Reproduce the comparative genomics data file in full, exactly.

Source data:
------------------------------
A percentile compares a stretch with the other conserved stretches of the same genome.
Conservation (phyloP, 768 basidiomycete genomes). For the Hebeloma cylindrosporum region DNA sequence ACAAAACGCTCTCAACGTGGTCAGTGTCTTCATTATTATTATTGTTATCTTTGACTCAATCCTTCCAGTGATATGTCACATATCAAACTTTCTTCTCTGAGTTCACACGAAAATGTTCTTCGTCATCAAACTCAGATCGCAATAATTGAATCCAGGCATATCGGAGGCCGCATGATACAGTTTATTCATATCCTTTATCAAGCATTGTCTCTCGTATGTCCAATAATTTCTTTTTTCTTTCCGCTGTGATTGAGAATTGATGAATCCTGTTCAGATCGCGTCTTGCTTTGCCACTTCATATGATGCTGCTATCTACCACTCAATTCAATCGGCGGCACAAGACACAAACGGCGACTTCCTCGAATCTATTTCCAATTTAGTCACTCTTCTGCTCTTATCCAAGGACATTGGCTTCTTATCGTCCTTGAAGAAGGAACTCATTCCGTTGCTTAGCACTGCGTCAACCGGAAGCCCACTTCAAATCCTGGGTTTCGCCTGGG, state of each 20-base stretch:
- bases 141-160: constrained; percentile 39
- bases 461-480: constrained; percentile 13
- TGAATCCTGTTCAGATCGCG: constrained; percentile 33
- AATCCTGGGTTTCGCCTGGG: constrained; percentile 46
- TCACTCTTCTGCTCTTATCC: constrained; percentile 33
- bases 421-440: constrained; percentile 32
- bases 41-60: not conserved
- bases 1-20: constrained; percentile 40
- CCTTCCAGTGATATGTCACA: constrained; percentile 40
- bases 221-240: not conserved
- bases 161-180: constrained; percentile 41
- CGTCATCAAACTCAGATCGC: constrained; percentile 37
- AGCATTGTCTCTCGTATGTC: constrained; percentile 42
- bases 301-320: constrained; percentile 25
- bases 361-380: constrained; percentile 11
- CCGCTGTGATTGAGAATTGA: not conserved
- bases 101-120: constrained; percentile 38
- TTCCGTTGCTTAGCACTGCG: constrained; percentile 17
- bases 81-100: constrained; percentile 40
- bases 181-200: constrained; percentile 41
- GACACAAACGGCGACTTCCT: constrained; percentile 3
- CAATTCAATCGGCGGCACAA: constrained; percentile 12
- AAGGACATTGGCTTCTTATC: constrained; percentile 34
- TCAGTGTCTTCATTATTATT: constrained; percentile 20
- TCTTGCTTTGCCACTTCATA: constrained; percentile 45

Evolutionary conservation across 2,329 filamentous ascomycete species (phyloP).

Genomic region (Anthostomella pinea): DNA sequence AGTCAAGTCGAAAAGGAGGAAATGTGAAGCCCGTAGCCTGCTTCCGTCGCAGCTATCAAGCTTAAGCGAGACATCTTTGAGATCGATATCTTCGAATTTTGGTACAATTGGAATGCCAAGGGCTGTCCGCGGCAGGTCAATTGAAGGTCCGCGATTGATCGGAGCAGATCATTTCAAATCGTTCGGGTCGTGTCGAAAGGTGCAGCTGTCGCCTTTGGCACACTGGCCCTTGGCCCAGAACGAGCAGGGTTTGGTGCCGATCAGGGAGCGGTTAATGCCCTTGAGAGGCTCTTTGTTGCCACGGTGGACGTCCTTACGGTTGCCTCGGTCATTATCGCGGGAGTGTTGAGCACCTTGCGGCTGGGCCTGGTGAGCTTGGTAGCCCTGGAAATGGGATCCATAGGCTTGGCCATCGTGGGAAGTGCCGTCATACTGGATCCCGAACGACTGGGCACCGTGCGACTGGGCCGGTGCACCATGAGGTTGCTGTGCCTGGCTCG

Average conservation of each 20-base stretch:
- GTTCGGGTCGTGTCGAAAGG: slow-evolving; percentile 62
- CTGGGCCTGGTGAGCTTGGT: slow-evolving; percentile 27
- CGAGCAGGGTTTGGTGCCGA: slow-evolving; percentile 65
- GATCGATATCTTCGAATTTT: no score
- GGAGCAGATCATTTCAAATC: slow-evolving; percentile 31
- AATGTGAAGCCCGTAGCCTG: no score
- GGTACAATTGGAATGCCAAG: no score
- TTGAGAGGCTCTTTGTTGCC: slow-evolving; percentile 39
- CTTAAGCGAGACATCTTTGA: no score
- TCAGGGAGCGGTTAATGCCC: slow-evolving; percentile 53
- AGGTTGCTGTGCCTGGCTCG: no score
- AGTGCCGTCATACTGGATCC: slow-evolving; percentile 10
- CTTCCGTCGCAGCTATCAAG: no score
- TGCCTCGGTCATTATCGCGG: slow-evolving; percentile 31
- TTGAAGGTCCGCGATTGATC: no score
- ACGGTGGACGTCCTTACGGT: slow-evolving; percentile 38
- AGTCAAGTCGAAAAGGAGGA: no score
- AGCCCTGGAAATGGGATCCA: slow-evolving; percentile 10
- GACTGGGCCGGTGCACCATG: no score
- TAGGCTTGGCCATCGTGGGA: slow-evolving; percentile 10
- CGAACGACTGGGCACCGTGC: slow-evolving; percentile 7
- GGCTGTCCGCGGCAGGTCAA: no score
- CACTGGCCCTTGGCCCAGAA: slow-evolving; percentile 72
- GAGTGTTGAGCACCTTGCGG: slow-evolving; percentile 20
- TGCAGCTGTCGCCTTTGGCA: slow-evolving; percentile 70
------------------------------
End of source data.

A percentile compares a stretch with the other conserved stretches of the same genome.
Conservation (phyloP, 768 basidiomycete genomes). For the Hebeloma cylindrosporum region DNA sequence ACAAAACGCTCTCAACGTGGTCAGTGTCTTCATTATTATTATTGTTATCTTTGACTCAATCCTTCCAGTGATATGTCACATATCAAACTTTCTTCTCTGAGTTCACACGAAAATGTTCTTCGTCATCAAACTCAGATCGCAATAATTGAATCCAGGCATATCGGAGGCCGCATGATACAGTTTATTCATATCCTTTATCAAGCATTGTCTCTCGTATGTCCAATAATTTCTTTTTTCTTTCCGCTGTGATTGAGAATTGATGAATCCTGTTCAGATCGCGTCTTGCTTTGCCACTTCATATGATGCTGCTATCTACCACTCAATTCAATCGGCGGCACAAGACACAAACGGCGACTTCCTCGAATCTATTTCCAATTTAGTCACTCTTCTGCTCTTATCCAAGGACATTGGCTTCTTATCGTCCTTGAAGAAGGAACTCATTCCGTTGCTTAGCACTGCGTCAACCGGAAGCCCACTTCAAATCCTGGGTTTCGCCTGGG, state of each 20-base stretch:
- bases 141-160: constrained; percentile 39
- bases 461-480: constrained; percentile 13
- TGAATCCTGTTCAGATCGCG: constrained; percentile 33
- AATCCTGGGTTTCGCCTGGG: constrained; percentile 46
- TCACTCTTCTGCTCTTATCC: constrained; percentile 33
- bases 421-440: constrained; percentile 32
- bases 41-60: not conserved
- bases 1-20: constrained; percentile 40
- CCTTCCAGTGATATGTCACA: constrained; percentile 40
- bases 221-240: not conserved
- bases 161-180: constrained; percentile 41
- CGTCATCAAACTCAGATCGC: constrained; percentile 37
- AGCATTGTCTCTCGTATGTC: constrained; percentile 42
- bases 301-320: constrained; percentile 25
- bases 361-380: constrained; percentile 11
- CCGCTGTGATTGAGAATTGA: not conserved
- bases 101-120: constrained; percentile 38
- TTCCGTTGCTTAGCACTGCG: constrained; percentile 17
- bases 81-100: constrained; percentile 40
- bases 181-200: constrained; percentile 41
- GACACAAACGGCGACTTCCT: constrained; percentile 3
- CAATTCAATCGGCGGCACAA: constrained; percentile 12
- AAGGACATTGGCTTCTTATC: constrained; percentile 34
- TCAGTGTCTTCATTATTATT: constrained; percentile 20
- TCTTGCTTTGCCACTTCATA: constrained; percentile 45

Evolutionary conservation across 2,329 filamentous ascomycete species (phyloP).

Genomic region (Anthostomella pinea): DNA sequence AGTCAAGTCGAAAAGGAGGAAATGTGAAGCCCGTAGCCTGCTTCCGTCGCAGCTATCAAGCTTAAGCGAGACATCTTTGAGATCGATATCTTCGAATTTTGGTACAATTGGAATGCCAAGGGCTGTCCGCGGCAGGTCAATTGAAGGTCCGCGATTGATCGGAGCAGATCATTTCAAATCGTTCGGGTCGTGTCGAAAGGTGCAGCTGTCGCCTTTGGCACACTGGCCCTTGGCCCAGAACGAGCAGGGTTTGGTGCCGATCAGGGAGCGGTTAATGCCCTTGAGAGGCTCTTTGTTGCCACGGTGGACGTCCTTACGGTTGCCTCGGTCATTATCGCGGGAGTGTTGAGCACCTTGCGGCTGGGCCTGGTGAGCTTGGTAGCCCTGGAAATGGGATCCATAGGCTTGGCCATCGTGGGAAGTGCCGTCATACTGGATCCCGAACGACTGGGCACCGTGCGACTGGGCCGGTGCACCATGAGGTTGCTGTGCCTGGCTCG

Average conservation of each 20-base stretch:
- GTTCGGGTCGTGTCGAAAGG: slow-evolving; percentile 62
- CTGGGCCTGGTGAGCTTGGT: slow-evolving; percentile 27
- CGAGCAGGGTTTGGTGCCGA: slow-evolving; percentile 65
- GATCGATATCTTCGAATTTT: no score
- GGAGCAGATCATTTCAAATC: slow-evolving; percentile 31
- AATGTGAAGCCCGTAGCCTG: no score
- GGTACAATTGGAATGCCAAG: no score
- TTGAGAGGCTCTTTGTTGCC: slow-evolving; percentile 39
- CTTAAGCGAGACATCTTTGA: no score
- TCAGGGAGCGGTTAATGCCC: slow-evolving; percentile 53
- AGGTTGCTGTGCCTGGCTCG: no score
- AGTGCCGTCATACTGGATCC: slow-evolving; percentile 10
- CTTCCGTCGCAGCTATCAAG: no score
- TGCCTCGGTCATTATCGCGG: slow-evolving; percentile 31
- TTGAAGGTCCGCGATTGATC: no score
- ACGGTGGACGTCCTTACGGT: slow-evolving; percentile 38
- AGTCAAGTCGAAAAGGAGGA: no score
- AGCCCTGGAAATGGGATCCA: slow-evolving; percentile 10
- GACTGGGCCGGTGCACCATG: no score
- TAGGCTTGGCCATCGTGGGA: slow-evolving; percentile 10
- CGAACGACTGGGCACCGTGC: slow-evolving; percentile 7
- GGCTGTCCGCGGCAGGTCAA: no score
- CACTGGCCCTTGGCCCAGAA: slow-evolving; percentile 72
- GAGTGTTGAGCACCTTGCGG: slow-evolving; percentile 20
- TGCAGCTGTCGCCTTTGGCA: slow-evolving; percentile 70